Gender & On-Campus Service

Many studies find the same pattern of women engaging in more campus service and teaching-mentoring related work than their male colleagues. Women of color face particular demands for unrewarded work as they are called upon to represent faculty of color and women. This is problematic as spending less time on research and more on service and teaching can negatively impact a faculty member’s career advancement. Our studies in this area try to understand what leads to women faculty engaging more in these activities - specifically how work is taken up, assigned, and rewarded unequally - and how organizations can be altered to provide a more equitable approach to the distribution of workload. 


Research Brief

O’Meara, K., Nyunt, G., & Lennartz, C. (2018). Research Brief #1: Gender and Workload. University of Maryland, College Park. View here.


Publications & Presentations

Needed: Allies for Equitable Faculty Workloads

Inside Higher Education

See the op ed here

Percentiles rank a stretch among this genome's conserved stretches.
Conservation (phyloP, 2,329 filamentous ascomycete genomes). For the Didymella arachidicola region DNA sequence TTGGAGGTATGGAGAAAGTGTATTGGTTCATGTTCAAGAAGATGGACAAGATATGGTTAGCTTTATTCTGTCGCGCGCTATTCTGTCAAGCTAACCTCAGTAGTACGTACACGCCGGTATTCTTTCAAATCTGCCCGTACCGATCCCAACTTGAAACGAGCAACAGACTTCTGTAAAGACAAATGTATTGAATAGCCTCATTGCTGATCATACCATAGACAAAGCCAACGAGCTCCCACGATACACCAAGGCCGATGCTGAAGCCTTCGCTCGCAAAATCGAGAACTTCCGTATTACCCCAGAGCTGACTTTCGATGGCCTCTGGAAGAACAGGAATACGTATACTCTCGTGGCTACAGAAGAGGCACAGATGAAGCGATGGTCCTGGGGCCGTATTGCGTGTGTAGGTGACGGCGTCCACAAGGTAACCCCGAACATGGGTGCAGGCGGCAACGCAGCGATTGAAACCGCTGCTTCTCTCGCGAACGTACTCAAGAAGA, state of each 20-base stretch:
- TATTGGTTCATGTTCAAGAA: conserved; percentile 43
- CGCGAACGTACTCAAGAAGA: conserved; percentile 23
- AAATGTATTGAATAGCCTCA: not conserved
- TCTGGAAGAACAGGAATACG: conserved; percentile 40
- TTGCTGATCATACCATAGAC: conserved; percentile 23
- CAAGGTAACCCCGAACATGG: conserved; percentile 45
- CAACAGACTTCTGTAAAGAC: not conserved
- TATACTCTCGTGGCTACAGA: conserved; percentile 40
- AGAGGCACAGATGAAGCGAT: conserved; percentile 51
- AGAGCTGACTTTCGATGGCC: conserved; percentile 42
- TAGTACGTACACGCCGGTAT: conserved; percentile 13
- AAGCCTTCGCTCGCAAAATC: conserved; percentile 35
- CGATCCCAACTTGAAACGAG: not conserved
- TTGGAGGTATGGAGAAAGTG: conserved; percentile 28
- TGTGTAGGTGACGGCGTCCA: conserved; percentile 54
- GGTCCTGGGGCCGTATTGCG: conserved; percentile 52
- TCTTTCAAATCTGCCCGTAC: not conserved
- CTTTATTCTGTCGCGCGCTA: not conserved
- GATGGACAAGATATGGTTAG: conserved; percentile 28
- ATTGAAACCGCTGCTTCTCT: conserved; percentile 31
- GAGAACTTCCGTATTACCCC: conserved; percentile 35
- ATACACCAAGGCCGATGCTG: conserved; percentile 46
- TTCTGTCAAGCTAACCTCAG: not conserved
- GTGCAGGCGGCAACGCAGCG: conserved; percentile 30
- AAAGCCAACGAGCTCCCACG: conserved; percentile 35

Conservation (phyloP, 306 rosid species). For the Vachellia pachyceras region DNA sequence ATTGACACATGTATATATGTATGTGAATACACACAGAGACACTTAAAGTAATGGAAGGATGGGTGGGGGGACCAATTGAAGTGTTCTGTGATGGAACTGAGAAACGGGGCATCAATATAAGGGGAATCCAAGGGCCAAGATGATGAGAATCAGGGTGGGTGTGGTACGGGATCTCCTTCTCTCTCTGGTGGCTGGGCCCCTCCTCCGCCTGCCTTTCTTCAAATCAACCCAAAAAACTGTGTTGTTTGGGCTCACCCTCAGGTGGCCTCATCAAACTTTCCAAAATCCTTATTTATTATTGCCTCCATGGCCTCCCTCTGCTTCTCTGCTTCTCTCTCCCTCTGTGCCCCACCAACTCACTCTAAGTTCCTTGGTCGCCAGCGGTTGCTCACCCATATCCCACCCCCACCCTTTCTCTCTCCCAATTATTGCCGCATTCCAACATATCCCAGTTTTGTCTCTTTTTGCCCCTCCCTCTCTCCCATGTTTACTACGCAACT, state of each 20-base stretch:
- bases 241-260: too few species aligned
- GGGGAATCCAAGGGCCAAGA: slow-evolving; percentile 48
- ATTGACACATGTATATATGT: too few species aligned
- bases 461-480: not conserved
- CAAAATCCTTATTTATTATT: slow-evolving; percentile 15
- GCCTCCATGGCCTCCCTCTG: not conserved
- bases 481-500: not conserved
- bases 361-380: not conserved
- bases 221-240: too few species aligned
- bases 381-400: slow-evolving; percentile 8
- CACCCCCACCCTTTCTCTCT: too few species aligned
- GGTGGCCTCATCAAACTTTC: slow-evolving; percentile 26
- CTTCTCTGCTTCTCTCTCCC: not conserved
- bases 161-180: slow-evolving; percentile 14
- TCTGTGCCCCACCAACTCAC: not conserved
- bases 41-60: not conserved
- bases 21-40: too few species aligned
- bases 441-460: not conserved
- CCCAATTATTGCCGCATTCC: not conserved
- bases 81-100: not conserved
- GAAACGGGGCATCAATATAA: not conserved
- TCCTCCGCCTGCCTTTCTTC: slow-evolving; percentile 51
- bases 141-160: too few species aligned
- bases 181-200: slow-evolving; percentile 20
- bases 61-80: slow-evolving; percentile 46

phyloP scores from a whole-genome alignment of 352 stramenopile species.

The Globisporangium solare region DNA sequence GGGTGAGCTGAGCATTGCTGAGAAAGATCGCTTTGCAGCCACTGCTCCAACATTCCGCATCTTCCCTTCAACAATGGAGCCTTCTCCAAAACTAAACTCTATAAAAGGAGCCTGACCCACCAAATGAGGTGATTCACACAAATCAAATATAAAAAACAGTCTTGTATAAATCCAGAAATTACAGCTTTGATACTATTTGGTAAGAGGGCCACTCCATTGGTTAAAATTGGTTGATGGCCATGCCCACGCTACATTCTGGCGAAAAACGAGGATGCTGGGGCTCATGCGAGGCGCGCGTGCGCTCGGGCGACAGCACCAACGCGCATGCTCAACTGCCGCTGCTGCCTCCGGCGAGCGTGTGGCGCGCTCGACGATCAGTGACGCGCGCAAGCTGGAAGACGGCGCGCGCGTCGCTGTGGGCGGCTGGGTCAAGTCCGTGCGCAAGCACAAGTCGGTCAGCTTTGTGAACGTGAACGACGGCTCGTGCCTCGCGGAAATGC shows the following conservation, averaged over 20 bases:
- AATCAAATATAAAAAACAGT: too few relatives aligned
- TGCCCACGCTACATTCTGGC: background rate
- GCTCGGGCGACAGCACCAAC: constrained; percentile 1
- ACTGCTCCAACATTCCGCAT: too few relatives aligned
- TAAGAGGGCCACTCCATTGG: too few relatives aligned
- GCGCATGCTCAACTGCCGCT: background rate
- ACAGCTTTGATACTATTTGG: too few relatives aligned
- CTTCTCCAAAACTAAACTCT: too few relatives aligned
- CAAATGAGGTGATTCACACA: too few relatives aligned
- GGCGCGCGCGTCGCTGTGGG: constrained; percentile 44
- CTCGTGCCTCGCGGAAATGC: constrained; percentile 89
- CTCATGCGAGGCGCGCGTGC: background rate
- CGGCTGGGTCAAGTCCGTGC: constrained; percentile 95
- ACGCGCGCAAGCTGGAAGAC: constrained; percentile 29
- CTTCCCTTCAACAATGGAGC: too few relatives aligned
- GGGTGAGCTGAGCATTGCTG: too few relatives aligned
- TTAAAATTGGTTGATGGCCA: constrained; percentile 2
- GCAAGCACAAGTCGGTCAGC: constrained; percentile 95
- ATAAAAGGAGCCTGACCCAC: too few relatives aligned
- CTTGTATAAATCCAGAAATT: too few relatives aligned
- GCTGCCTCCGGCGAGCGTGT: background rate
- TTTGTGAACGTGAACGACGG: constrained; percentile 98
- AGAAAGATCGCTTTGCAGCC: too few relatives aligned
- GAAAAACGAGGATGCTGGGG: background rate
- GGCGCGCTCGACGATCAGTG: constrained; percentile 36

Undoing Disparities: Multi-institution Study Tests Ways to Improve Faculty-Workload Equity

Maryland Today, March 14, 2019

This UMD-led study shows how academic departments at universities nationwide can take action to lessen workload inequities that often saddle women and underrepresented minority faculty with extra mentoring, advising and campus service work. The study is available here.

New Video Shares Research on Workload Equity

See the video on making faculty workload equitable here

How to Make Faculty Service Demands More Equitable

Inside Higher Education

Undoing the Can of Worms - Some faculty members do more than their fair share of department service, institutional housekeeping and student mentoring, writes KerryAnn O’Meara, who provides guidance for how to make such demands more equitable. Op Ed piece available here

The Hallway Ask: Ensuring Equity in Service Work

Inside Higher Education

The Hallway Ask - It tells us a lot about how we -- often unfairly -- assign responsibility for service work. Op Ed piece by KerryAnn O'Meara available here

Asked more often: Gender differences in faculty workload in research universities and the work interactions that shape them.

American Educational Research Journal, 54(6), 1154-1186.